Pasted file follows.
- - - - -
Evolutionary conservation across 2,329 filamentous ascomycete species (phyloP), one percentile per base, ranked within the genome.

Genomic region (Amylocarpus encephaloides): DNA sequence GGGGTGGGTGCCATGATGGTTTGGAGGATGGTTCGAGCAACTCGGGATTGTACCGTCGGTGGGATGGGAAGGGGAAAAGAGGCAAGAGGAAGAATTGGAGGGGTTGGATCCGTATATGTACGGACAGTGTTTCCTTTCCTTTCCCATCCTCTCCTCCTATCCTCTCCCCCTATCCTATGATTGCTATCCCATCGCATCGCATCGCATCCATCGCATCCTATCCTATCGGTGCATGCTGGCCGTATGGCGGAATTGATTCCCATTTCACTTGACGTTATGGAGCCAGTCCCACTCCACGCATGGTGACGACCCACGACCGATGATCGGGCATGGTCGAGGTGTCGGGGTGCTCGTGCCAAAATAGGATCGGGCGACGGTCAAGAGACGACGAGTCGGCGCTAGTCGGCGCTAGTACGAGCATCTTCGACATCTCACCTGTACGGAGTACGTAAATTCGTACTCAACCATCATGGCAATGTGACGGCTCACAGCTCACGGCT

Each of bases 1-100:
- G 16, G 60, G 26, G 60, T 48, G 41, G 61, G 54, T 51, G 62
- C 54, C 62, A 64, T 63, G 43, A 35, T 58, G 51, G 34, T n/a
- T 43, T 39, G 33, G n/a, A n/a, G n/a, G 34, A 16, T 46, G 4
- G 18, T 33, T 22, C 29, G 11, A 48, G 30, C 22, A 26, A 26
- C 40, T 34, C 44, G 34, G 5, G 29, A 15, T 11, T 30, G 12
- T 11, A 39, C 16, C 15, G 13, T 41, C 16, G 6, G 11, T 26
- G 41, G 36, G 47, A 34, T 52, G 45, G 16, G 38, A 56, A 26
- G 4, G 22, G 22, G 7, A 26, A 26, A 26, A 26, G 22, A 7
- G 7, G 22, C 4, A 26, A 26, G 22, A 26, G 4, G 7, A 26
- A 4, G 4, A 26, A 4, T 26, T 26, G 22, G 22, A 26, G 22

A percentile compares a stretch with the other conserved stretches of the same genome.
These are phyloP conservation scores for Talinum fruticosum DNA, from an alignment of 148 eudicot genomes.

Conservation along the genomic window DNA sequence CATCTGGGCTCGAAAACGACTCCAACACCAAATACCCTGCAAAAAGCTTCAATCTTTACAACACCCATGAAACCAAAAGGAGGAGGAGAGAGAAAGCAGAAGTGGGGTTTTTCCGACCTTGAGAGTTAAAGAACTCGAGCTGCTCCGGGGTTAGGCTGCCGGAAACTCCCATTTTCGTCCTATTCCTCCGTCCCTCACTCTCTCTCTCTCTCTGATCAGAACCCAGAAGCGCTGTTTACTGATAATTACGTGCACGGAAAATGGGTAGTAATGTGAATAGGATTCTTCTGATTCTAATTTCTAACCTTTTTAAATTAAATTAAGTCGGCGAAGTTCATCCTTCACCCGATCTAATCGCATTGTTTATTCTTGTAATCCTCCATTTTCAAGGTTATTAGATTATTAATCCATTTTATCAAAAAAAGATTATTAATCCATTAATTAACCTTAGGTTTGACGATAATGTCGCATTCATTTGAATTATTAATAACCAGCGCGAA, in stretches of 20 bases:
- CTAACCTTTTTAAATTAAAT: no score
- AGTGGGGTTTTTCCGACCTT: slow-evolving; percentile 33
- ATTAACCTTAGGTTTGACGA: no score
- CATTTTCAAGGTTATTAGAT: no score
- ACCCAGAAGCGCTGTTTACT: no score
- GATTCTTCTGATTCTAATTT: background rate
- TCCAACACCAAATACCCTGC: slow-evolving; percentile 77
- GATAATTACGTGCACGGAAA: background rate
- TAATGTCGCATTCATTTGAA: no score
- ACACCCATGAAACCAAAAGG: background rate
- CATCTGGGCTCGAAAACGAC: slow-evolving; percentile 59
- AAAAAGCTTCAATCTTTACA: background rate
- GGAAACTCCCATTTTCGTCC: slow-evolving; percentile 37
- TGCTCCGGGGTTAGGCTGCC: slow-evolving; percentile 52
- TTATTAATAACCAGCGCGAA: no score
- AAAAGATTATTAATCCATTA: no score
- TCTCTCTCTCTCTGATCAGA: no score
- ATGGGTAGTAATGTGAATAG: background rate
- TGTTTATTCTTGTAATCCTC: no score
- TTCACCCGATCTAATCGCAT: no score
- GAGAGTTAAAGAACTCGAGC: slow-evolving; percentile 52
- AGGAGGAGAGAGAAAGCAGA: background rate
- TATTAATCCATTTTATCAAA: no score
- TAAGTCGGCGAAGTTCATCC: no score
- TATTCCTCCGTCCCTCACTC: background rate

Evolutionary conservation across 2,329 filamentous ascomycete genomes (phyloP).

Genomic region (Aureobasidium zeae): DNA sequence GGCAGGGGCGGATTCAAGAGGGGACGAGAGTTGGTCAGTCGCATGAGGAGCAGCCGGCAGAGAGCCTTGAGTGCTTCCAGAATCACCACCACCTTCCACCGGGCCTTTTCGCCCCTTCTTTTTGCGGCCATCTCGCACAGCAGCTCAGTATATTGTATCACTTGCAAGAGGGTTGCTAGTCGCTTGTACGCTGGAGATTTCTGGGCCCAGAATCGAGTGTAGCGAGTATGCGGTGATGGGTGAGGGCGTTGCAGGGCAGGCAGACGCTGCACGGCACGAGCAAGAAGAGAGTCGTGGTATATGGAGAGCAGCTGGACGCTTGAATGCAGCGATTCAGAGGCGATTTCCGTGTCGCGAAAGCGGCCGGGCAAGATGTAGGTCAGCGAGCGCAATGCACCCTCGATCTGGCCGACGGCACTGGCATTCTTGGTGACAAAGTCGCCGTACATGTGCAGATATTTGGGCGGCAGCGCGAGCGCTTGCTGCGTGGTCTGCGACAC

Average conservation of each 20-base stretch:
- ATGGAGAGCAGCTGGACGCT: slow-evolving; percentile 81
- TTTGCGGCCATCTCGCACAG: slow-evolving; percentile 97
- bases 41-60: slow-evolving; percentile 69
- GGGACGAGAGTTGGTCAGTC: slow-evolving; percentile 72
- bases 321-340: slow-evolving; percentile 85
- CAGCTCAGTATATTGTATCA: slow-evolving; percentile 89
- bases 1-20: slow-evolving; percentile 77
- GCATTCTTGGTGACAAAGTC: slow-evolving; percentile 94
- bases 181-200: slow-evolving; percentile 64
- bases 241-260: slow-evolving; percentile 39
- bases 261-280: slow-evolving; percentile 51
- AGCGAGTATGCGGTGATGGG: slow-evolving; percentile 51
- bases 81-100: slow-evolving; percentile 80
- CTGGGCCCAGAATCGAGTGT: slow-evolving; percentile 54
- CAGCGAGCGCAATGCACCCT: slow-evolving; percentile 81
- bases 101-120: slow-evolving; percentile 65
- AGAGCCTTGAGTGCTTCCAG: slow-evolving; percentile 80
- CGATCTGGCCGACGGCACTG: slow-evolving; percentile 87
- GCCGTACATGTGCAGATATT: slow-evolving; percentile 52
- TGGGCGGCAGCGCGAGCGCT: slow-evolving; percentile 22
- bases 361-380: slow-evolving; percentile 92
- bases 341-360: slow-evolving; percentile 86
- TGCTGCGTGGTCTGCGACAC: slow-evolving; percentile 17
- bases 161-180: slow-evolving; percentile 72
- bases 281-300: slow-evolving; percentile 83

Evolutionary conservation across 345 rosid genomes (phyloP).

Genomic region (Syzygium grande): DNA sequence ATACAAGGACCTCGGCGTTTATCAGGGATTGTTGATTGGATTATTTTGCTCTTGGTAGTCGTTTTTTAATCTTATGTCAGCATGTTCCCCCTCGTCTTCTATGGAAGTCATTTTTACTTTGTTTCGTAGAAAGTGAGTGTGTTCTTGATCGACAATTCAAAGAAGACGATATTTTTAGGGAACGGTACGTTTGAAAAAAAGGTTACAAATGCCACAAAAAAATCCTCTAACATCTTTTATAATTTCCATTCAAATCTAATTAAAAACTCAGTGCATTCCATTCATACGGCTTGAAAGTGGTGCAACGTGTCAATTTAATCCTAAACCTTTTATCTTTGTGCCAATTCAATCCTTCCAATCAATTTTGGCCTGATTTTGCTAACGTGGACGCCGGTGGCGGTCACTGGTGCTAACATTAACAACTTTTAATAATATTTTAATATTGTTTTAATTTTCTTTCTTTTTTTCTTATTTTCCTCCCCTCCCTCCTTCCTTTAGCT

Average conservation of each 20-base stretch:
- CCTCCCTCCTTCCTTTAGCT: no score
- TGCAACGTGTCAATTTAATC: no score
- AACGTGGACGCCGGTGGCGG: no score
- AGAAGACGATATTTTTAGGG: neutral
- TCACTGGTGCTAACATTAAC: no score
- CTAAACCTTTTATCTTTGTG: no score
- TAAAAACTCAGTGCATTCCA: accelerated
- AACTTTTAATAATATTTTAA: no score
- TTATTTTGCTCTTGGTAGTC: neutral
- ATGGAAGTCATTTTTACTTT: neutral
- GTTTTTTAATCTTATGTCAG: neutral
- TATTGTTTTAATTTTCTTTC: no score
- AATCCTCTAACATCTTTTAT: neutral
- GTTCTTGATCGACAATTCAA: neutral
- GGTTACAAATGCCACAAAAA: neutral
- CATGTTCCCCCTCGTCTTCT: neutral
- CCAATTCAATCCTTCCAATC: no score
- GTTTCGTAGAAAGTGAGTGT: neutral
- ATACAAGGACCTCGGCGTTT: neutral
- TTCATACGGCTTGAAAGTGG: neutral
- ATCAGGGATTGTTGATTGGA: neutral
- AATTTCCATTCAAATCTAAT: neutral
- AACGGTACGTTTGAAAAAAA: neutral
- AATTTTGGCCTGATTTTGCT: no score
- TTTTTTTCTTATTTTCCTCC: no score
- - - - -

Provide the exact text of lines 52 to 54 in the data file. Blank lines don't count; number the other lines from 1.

- GCATTCTTGGTGACAAAGTC: slow-evolving; percentile 94
- bases 181-200: slow-evolving; percentile 64
- bases 241-260: slow-evolving; percentile 39